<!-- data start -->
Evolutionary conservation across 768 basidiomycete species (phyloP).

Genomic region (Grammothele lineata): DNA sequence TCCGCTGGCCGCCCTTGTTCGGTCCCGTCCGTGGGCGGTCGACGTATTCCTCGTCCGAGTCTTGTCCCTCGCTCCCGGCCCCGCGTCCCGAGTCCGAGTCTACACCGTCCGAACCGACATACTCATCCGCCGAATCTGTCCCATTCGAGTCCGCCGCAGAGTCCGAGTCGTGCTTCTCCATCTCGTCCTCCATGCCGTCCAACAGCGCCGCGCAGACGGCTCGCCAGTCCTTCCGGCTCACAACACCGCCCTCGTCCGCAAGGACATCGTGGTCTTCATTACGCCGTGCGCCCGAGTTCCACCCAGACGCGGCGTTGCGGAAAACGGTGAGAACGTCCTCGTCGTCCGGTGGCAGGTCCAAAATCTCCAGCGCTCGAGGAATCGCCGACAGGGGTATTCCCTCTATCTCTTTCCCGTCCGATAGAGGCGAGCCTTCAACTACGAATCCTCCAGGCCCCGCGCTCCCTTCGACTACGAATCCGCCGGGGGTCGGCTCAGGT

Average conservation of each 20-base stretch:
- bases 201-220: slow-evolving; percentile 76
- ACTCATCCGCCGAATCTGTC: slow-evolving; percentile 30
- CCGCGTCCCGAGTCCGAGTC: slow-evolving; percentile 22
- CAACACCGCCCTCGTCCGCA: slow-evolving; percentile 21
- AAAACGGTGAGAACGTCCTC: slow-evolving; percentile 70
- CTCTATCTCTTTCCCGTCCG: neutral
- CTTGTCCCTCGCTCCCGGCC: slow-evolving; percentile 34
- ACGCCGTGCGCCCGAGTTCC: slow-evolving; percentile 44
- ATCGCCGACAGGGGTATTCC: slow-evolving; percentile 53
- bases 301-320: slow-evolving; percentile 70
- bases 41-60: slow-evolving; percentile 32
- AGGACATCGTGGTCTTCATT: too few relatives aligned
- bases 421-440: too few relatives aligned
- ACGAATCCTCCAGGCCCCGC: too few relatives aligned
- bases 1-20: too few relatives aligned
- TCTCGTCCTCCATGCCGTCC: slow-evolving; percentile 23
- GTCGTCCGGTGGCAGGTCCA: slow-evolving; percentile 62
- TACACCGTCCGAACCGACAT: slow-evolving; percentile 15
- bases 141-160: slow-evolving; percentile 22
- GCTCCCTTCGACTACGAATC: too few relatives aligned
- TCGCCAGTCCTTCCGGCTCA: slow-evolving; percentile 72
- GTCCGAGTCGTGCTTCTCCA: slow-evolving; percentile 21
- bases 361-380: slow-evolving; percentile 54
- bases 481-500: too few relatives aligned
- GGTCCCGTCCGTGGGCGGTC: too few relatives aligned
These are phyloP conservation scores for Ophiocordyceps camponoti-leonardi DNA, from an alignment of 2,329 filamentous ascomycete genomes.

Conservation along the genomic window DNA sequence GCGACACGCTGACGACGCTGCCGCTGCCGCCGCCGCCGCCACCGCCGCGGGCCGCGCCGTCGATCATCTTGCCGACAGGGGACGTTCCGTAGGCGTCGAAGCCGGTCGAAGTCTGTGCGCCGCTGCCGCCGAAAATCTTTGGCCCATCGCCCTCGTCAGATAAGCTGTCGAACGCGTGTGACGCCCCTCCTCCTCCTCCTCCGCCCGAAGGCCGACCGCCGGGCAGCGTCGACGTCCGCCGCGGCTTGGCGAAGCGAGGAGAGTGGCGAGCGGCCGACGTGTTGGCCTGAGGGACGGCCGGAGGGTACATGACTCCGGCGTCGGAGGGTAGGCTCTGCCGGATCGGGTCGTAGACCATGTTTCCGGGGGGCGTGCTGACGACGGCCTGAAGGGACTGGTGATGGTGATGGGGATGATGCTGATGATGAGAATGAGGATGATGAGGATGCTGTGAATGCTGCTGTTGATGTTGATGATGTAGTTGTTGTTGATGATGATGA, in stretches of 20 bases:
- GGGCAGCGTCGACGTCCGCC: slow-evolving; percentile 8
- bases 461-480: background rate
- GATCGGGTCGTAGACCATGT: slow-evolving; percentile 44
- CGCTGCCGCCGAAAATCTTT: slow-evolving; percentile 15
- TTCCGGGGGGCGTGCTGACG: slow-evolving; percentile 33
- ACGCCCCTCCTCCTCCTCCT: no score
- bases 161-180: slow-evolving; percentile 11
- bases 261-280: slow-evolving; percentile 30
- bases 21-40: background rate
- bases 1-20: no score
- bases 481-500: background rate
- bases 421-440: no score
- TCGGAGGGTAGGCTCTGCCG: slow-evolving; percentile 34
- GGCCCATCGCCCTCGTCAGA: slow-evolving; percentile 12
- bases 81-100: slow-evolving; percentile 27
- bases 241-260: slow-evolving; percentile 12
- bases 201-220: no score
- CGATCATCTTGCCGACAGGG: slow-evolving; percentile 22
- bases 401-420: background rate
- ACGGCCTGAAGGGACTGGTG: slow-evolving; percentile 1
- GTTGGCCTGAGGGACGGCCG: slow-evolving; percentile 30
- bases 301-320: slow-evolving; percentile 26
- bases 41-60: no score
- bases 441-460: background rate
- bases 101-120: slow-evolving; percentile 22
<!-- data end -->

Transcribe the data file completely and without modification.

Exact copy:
Evolutionary conservation across 768 basidiomycete species (phyloP).

Genomic region (Grammothele lineata): DNA sequence TCCGCTGGCCGCCCTTGTTCGGTCCCGTCCGTGGGCGGTCGACGTATTCCTCGTCCGAGTCTTGTCCCTCGCTCCCGGCCCCGCGTCCCGAGTCCGAGTCTACACCGTCCGAACCGACATACTCATCCGCCGAATCTGTCCCATTCGAGTCCGCCGCAGAGTCCGAGTCGTGCTTCTCCATCTCGTCCTCCATGCCGTCCAACAGCGCCGCGCAGACGGCTCGCCAGTCCTTCCGGCTCACAACACCGCCCTCGTCCGCAAGGACATCGTGGTCTTCATTACGCCGTGCGCCCGAGTTCCACCCAGACGCGGCGTTGCGGAAAACGGTGAGAACGTCCTCGTCGTCCGGTGGCAGGTCCAAAATCTCCAGCGCTCGAGGAATCGCCGACAGGGGTATTCCCTCTATCTCTTTCCCGTCCGATAGAGGCGAGCCTTCAACTACGAATCCTCCAGGCCCCGCGCTCCCTTCGACTACGAATCCGCCGGGGGTCGGCTCAGGT

Average conservation of each 20-base stretch:
- bases 201-220: slow-evolving; percentile 76
- ACTCATCCGCCGAATCTGTC: slow-evolving; percentile 30
- CCGCGTCCCGAGTCCGAGTC: slow-evolving; percentile 22
- CAACACCGCCCTCGTCCGCA: slow-evolving; percentile 21
- AAAACGGTGAGAACGTCCTC: slow-evolving; percentile 70
- CTCTATCTCTTTCCCGTCCG: neutral
- CTTGTCCCTCGCTCCCGGCC: slow-evolving; percentile 34
- ACGCCGTGCGCCCGAGTTCC: slow-evolving; percentile 44
- ATCGCCGACAGGGGTATTCC: slow-evolving; percentile 53
- bases 301-320: slow-evolving; percentile 70
- bases 41-60: slow-evolving; percentile 32
- AGGACATCGTGGTCTTCATT: too few relatives aligned
- bases 421-440: too few relatives aligned
- ACGAATCCTCCAGGCCCCGC: too few relatives aligned
- bases 1-20: too few relatives aligned
- TCTCGTCCTCCATGCCGTCC: slow-evolving; percentile 23
- GTCGTCCGGTGGCAGGTCCA: slow-evolving; percentile 62
- TACACCGTCCGAACCGACAT: slow-evolving; percentile 15
- bases 141-160: slow-evolving; percentile 22
- GCTCCCTTCGACTACGAATC: too few relatives aligned
- TCGCCAGTCCTTCCGGCTCA: slow-evolving; percentile 72
- GTCCGAGTCGTGCTTCTCCA: slow-evolving; percentile 21
- bases 361-380: slow-evolving; percentile 54
- bases 481-500: too few relatives aligned
- GGTCCCGTCCGTGGGCGGTC: too few relatives aligned
These are phyloP conservation scores for Ophiocordyceps camponoti-leonardi DNA, from an alignment of 2,329 filamentous ascomycete genomes.

Conservation along the genomic window DNA sequence GCGACACGCTGACGACGCTGCCGCTGCCGCCGCCGCCGCCACCGCCGCGGGCCGCGCCGTCGATCATCTTGCCGACAGGGGACGTTCCGTAGGCGTCGAAGCCGGTCGAAGTCTGTGCGCCGCTGCCGCCGAAAATCTTTGGCCCATCGCCCTCGTCAGATAAGCTGTCGAACGCGTGTGACGCCCCTCCTCCTCCTCCTCCGCCCGAAGGCCGACCGCCGGGCAGCGTCGACGTCCGCCGCGGCTTGGCGAAGCGAGGAGAGTGGCGAGCGGCCGACGTGTTGGCCTGAGGGACGGCCGGAGGGTACATGACTCCGGCGTCGGAGGGTAGGCTCTGCCGGATCGGGTCGTAGACCATGTTTCCGGGGGGCGTGCTGACGACGGCCTGAAGGGACTGGTGATGGTGATGGGGATGATGCTGATGATGAGAATGAGGATGATGAGGATGCTGTGAATGCTGCTGTTGATGTTGATGATGTAGTTGTTGTTGATGATGATGA, in stretches of 20 bases:
- GGGCAGCGTCGACGTCCGCC: slow-evolving; percentile 8
- bases 461-480: background rate
- GATCGGGTCGTAGACCATGT: slow-evolving; percentile 44
- CGCTGCCGCCGAAAATCTTT: slow-evolving; percentile 15
- TTCCGGGGGGCGTGCTGACG: slow-evolving; percentile 33
- ACGCCCCTCCTCCTCCTCCT: no score
- bases 161-180: slow-evolving; percentile 11
- bases 261-280: slow-evolving; percentile 30
- bases 21-40: background rate
- bases 1-20: no score
- bases 481-500: background rate
- bases 421-440: no score
- TCGGAGGGTAGGCTCTGCCG: slow-evolving; percentile 34
- GGCCCATCGCCCTCGTCAGA: slow-evolving; percentile 12
- bases 81-100: slow-evolving; percentile 27
- bases 241-260: slow-evolving; percentile 12
- bases 201-220: no score
- CGATCATCTTGCCGACAGGG: slow-evolving; percentile 22
- bases 401-420: background rate
- ACGGCCTGAAGGGACTGGTG: slow-evolving; percentile 1
- GTTGGCCTGAGGGACGGCCG: slow-evolving; percentile 30
- bases 301-320: slow-evolving; percentile 26
- bases 41-60: no score
- bases 441-460: background rate
- bases 101-120: slow-evolving; percentile 22